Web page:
One fellow I’ve known since we were classmates at Johns Hopkins in the 70s, the well-respected author and journalist Mark Hertsgaard, and I have never had any difficulty maintaining our friendship despite contrasting political views. Mark’s a consummate gentleman who doesn’t get unjustifiably angry, and though he now lives in San Francisco we’ve kept in touch over the years, if only by email, although we did meet up on Market St. last year before my sons and I went out to Oakland to see an A’s/Red Sox game. Years ago, both just out of college, Mark worked in D.C. for the Institute for Policy Studies, while I was at the beginning stages of my weeklies, Baltimore’s City Paper and its sister in D.C. We’d have lunch in Adams Morgan every month or so, usually at the now-gone Cuban shrine The Omega, and talk and talk till we were hoarse. In the fall of 1980, with the Carter/Reagan election at full tilt, we were on opposing sides, and when I’d defend Reagan he’d counter my nostrums, and while he was far more liberal than Carter (and frankly, I don’t even know if he voted for the failed president), he’d say what a horse’s ass Reagan was. And then we’d laugh and move on.
I was reminded of this the other day when Mark wrote an essay for, in my view, the toothless Nation (like many political journals, it’s lost its juice) about how Trump was officially kaput, and that the sex videotape would be played over and over until Nov. 8, and could—at least he hopes—lead to a full-on Democratic capture of not only the White House but both chambers of Congress. Good golly, what a nightmare scenario, at least for those of us who don’t fancy a European Union-like America.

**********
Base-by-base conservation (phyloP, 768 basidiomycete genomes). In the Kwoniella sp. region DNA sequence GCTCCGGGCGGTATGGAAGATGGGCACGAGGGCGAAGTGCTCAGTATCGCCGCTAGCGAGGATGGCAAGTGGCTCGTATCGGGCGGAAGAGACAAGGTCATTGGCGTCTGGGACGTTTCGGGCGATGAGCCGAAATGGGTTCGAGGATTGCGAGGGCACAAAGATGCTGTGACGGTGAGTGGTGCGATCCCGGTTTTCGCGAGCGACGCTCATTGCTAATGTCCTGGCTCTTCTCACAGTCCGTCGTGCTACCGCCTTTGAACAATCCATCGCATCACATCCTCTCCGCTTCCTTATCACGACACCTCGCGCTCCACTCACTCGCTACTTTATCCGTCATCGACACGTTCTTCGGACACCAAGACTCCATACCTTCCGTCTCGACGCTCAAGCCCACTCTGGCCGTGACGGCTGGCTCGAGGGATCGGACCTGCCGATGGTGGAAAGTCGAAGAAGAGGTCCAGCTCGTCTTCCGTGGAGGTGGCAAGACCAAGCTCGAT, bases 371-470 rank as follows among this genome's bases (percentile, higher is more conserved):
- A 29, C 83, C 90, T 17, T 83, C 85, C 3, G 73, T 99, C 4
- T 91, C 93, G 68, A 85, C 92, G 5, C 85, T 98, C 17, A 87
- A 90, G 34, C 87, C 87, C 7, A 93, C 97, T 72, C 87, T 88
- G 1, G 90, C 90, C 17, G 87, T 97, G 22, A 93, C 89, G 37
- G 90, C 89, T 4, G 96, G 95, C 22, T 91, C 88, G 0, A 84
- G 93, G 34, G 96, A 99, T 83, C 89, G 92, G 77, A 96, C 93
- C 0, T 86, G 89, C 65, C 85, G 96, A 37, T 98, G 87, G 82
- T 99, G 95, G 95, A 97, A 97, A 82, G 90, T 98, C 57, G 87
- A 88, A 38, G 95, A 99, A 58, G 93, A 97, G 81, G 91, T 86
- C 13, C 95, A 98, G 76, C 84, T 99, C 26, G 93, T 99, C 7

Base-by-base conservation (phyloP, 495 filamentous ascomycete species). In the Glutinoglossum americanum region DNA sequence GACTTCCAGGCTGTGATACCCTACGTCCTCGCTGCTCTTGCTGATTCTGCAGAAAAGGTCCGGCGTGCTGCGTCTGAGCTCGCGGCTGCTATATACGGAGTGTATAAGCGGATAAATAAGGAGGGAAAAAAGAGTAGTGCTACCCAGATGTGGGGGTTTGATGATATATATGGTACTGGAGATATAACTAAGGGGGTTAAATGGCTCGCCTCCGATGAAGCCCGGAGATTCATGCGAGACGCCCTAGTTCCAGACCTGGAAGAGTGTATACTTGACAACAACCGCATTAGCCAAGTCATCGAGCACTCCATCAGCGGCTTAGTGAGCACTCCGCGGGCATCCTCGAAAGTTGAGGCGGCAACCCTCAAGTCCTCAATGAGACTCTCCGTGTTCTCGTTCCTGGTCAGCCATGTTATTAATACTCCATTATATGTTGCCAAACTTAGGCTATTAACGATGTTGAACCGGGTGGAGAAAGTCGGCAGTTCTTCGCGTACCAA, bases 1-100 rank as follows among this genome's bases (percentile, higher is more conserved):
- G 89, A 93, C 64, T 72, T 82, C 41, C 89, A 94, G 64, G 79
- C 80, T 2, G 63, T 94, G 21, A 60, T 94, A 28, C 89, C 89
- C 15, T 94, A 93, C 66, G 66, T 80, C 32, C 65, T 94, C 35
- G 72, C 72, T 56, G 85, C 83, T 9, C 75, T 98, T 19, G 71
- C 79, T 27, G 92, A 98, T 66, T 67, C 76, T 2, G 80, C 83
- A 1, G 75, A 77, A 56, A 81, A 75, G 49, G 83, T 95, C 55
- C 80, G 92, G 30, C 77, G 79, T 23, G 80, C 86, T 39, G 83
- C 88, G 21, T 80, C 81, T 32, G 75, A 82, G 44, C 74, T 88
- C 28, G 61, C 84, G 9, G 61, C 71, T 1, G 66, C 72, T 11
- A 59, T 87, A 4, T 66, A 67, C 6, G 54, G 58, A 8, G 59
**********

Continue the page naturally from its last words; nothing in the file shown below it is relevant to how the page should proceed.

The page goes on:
As Mark pointed out in a Facebook post, we’re not so far apart on politics: while he’s a proponent of massive taxes, and I’m a flat-taxer, we’re in complete agreement on social issues, including the necessity of a humane policy on immigration. And we both have no time for the Religious Right, with their—in 2016!—stomach-souring preaching about abortion, gay marriage, prostitution, and the vital need for school prayer. Mark’s an expert on climate change—has traveled all over the world doing research on the subject, written books, etc.—and while I agree but don’t find the planet’s destruction imminent, he’d slaughter me in any debate about that can of worms, so fearing an intellectual loss of dignity, I know better than to challenge him.